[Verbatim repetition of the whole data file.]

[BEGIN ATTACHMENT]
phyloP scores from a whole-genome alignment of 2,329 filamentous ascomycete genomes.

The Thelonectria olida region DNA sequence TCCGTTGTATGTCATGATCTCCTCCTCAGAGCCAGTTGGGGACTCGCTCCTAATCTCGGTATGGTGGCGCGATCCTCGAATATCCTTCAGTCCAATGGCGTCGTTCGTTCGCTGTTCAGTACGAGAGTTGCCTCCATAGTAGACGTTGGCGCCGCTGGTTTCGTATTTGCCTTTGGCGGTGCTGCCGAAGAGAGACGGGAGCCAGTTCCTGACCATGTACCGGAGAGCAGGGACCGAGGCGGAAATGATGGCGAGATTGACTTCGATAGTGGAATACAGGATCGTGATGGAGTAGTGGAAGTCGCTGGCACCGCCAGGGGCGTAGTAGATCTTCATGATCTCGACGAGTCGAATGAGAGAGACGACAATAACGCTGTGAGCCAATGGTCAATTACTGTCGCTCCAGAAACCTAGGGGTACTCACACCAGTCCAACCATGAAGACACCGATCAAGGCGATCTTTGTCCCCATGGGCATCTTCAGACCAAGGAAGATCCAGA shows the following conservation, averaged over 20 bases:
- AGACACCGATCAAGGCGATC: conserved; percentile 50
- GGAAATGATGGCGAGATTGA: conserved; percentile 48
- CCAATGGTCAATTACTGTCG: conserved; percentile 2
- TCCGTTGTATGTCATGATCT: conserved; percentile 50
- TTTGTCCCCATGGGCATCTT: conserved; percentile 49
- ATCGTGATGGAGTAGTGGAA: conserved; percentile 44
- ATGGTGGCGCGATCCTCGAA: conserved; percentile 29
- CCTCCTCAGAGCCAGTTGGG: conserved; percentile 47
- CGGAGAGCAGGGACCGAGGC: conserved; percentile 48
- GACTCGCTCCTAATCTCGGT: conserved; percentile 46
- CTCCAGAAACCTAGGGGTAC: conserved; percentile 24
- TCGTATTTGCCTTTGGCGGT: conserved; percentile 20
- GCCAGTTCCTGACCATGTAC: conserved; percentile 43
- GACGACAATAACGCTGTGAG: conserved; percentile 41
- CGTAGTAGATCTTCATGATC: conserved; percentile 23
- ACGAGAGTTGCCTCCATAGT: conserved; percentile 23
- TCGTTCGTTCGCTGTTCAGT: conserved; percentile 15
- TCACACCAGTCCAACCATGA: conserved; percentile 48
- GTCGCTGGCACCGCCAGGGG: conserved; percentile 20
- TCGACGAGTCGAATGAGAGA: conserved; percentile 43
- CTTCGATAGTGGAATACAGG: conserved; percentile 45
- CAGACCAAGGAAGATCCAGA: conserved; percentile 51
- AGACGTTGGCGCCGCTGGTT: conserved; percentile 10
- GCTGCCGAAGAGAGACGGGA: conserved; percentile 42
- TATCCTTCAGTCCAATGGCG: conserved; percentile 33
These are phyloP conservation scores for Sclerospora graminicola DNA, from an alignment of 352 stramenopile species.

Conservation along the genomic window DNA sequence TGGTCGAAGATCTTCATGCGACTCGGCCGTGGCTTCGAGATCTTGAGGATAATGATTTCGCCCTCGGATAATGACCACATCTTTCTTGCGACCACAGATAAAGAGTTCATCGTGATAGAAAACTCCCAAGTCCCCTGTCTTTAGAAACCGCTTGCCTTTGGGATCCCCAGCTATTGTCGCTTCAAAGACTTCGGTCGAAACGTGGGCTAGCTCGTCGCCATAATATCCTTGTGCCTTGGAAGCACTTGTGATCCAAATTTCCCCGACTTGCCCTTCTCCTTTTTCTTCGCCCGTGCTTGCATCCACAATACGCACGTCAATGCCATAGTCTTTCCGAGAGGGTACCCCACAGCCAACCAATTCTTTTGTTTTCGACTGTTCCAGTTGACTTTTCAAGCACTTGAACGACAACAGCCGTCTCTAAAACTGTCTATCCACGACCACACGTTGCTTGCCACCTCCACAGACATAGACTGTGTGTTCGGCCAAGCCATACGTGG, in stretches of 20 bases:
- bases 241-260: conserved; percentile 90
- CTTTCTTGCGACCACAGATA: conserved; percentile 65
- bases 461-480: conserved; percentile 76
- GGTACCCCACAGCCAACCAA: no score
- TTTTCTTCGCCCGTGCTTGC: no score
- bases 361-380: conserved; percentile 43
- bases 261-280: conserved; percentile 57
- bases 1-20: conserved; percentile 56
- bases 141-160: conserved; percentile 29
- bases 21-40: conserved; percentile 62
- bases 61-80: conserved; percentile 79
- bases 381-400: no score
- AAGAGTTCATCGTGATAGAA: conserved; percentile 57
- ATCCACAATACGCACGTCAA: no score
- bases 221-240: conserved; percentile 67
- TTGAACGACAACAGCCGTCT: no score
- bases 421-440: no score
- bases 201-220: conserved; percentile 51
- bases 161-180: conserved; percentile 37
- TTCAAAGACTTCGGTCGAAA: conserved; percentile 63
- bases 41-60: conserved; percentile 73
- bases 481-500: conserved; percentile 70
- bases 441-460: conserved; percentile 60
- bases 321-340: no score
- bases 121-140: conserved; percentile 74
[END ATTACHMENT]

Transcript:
phyloP scores from a whole-genome alignment of 2,329 filamentous ascomycete genomes.

The Thelonectria olida region DNA sequence TCCGTTGTATGTCATGATCTCCTCCTCAGAGCCAGTTGGGGACTCGCTCCTAATCTCGGTATGGTGGCGCGATCCTCGAATATCCTTCAGTCCAATGGCGTCGTTCGTTCGCTGTTCAGTACGAGAGTTGCCTCCATAGTAGACGTTGGCGCCGCTGGTTTCGTATTTGCCTTTGGCGGTGCTGCCGAAGAGAGACGGGAGCCAGTTCCTGACCATGTACCGGAGAGCAGGGACCGAGGCGGAAATGATGGCGAGATTGACTTCGATAGTGGAATACAGGATCGTGATGGAGTAGTGGAAGTCGCTGGCACCGCCAGGGGCGTAGTAGATCTTCATGATCTCGACGAGTCGAATGAGAGAGACGACAATAACGCTGTGAGCCAATGGTCAATTACTGTCGCTCCAGAAACCTAGGGGTACTCACACCAGTCCAACCATGAAGACACCGATCAAGGCGATCTTTGTCCCCATGGGCATCTTCAGACCAAGGAAGATCCAGA shows the following conservation, averaged over 20 bases:
- AGACACCGATCAAGGCGATC: conserved; percentile 50
- GGAAATGATGGCGAGATTGA: conserved; percentile 48
- CCAATGGTCAATTACTGTCG: conserved; percentile 2
- TCCGTTGTATGTCATGATCT: conserved; percentile 50
- TTTGTCCCCATGGGCATCTT: conserved; percentile 49
- ATCGTGATGGAGTAGTGGAA: conserved; percentile 44
- ATGGTGGCGCGATCCTCGAA: conserved; percentile 29
- CCTCCTCAGAGCCAGTTGGG: conserved; percentile 47
- CGGAGAGCAGGGACCGAGGC: conserved; percentile 48
- GACTCGCTCCTAATCTCGGT: conserved; percentile 46
- CTCCAGAAACCTAGGGGTAC: conserved; percentile 24
- TCGTATTTGCCTTTGGCGGT: conserved; percentile 20
- GCCAGTTCCTGACCATGTAC: conserved; percentile 43
- GACGACAATAACGCTGTGAG: conserved; percentile 41
- CGTAGTAGATCTTCATGATC: conserved; percentile 23
- ACGAGAGTTGCCTCCATAGT: conserved; percentile 23
- TCGTTCGTTCGCTGTTCAGT: conserved; percentile 15
- TCACACCAGTCCAACCATGA: conserved; percentile 48
- GTCGCTGGCACCGCCAGGGG: conserved; percentile 20
- TCGACGAGTCGAATGAGAGA: conserved; percentile 43
- CTTCGATAGTGGAATACAGG: conserved; percentile 45
- CAGACCAAGGAAGATCCAGA: conserved; percentile 51
- AGACGTTGGCGCCGCTGGTT: conserved; percentile 10
- GCTGCCGAAGAGAGACGGGA: conserved; percentile 42
- TATCCTTCAGTCCAATGGCG: conserved; percentile 33
These are phyloP conservation scores for Sclerospora graminicola DNA, from an alignment of 352 stramenopile species.

Conservation along the genomic window DNA sequence TGGTCGAAGATCTTCATGCGACTCGGCCGTGGCTTCGAGATCTTGAGGATAATGATTTCGCCCTCGGATAATGACCACATCTTTCTTGCGACCACAGATAAAGAGTTCATCGTGATAGAAAACTCCCAAGTCCCCTGTCTTTAGAAACCGCTTGCCTTTGGGATCCCCAGCTATTGTCGCTTCAAAGACTTCGGTCGAAACGTGGGCTAGCTCGTCGCCATAATATCCTTGTGCCTTGGAAGCACTTGTGATCCAAATTTCCCCGACTTGCCCTTCTCCTTTTTCTTCGCCCGTGCTTGCATCCACAATACGCACGTCAATGCCATAGTCTTTCCGAGAGGGTACCCCACAGCCAACCAATTCTTTTGTTTTCGACTGTTCCAGTTGACTTTTCAAGCACTTGAACGACAACAGCCGTCTCTAAAACTGTCTATCCACGACCACACGTTGCTTGCCACCTCCACAGACATAGACTGTGTGTTCGGCCAAGCCATACGTGG, in stretches of 20 bases:
- bases 241-260: conserved; percentile 90
- CTTTCTTGCGACCACAGATA: conserved; percentile 65
- bases 461-480: conserved; percentile 76
- GGTACCCCACAGCCAACCAA: no score
- TTTTCTTCGCCCGTGCTTGC: no score
- bases 361-380: conserved; percentile 43
- bases 261-280: conserved; percentile 57
- bases 1-20: conserved; percentile 56
- bases 141-160: conserved; percentile 29
- bases 21-40: conserved; percentile 62
- bases 61-80: conserved; percentile 79
- bases 381-400: no score
- AAGAGTTCATCGTGATAGAA: conserved; percentile 57
- ATCCACAATACGCACGTCAA: no score
- bases 221-240: conserved; percentile 67
- TTGAACGACAACAGCCGTCT: no score
- bases 421-440: no score
- bases 201-220: conserved; percentile 51
- bases 161-180: conserved; percentile 37
- TTCAAAGACTTCGGTCGAAA: conserved; percentile 63
- bases 41-60: conserved; percentile 73
- bases 481-500: conserved; percentile 70
- bases 441-460: conserved; percentile 60
- bases 321-340: no score
- bases 121-140: conserved; percentile 74